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Messenger at Mercury
The little planet Mercury is putting in its best evening sky-appearance for the year this month. It's in the west at sunset, and looks like a fairly bright star. And today, it's close to the right of Jupiter, which outshines all the other stars and planets in the sky at that hour.
Mercury is the closest planet to the Sun, so the angle between the two as seen from Earth is never very large. That makes Mercury a difficult world to study.
Optical telescopes have little luck making out features on its surface, and couldn't even tell us how fast Mercury turns on its axis. Radio telescopes aren't blinded by the sunlight, so they can see more detail. They revealed that Mercury turns on its axis every 59 days, and they found evidence of ice at Mercury's poles.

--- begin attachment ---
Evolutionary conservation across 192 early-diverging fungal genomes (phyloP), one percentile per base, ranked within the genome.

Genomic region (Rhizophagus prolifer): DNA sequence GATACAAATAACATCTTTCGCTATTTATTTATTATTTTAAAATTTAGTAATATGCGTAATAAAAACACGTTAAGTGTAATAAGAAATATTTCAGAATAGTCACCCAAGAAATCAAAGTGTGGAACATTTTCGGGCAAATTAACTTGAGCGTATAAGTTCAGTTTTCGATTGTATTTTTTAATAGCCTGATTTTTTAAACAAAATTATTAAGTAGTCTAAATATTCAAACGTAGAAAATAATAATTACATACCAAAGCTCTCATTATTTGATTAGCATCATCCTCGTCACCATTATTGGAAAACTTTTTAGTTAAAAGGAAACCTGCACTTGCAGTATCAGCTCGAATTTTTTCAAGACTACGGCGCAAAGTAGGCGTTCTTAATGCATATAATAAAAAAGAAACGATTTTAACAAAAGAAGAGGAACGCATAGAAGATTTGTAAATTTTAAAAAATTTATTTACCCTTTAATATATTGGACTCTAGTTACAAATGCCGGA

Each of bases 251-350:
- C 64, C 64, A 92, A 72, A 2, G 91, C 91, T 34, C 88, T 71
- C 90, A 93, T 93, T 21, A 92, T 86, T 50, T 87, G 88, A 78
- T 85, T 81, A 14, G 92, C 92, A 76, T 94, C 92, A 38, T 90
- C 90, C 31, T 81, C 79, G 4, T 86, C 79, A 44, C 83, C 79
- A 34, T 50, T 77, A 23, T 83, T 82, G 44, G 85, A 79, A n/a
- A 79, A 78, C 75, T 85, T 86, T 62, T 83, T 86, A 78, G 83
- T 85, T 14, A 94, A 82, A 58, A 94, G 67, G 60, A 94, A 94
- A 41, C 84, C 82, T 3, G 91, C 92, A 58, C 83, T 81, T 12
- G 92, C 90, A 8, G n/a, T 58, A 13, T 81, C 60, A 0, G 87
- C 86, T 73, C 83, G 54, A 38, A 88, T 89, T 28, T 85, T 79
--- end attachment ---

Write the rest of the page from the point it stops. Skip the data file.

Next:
The best view comes from spacecraft. Two craft have each flown past Mercury three times. They've mapped most of the planet's surface, and provided important details on its composition and structure. And one of those craft, Messenger, is scheduled to enter orbit around Mercury this week.
Over the next year, it'll map the planet's entire surface. It'll also measure Mercury's contours and the composition of its surface, and study its magnetic field and its interaction with the Sun. Eventually, it'll peek into craters at the poles to confirm that they contain frozen water -- giving us by far the clearest look at this elusive little planet.
More about Messenger tomorrow.
Script by Damond Benningfield, Copyright 2011
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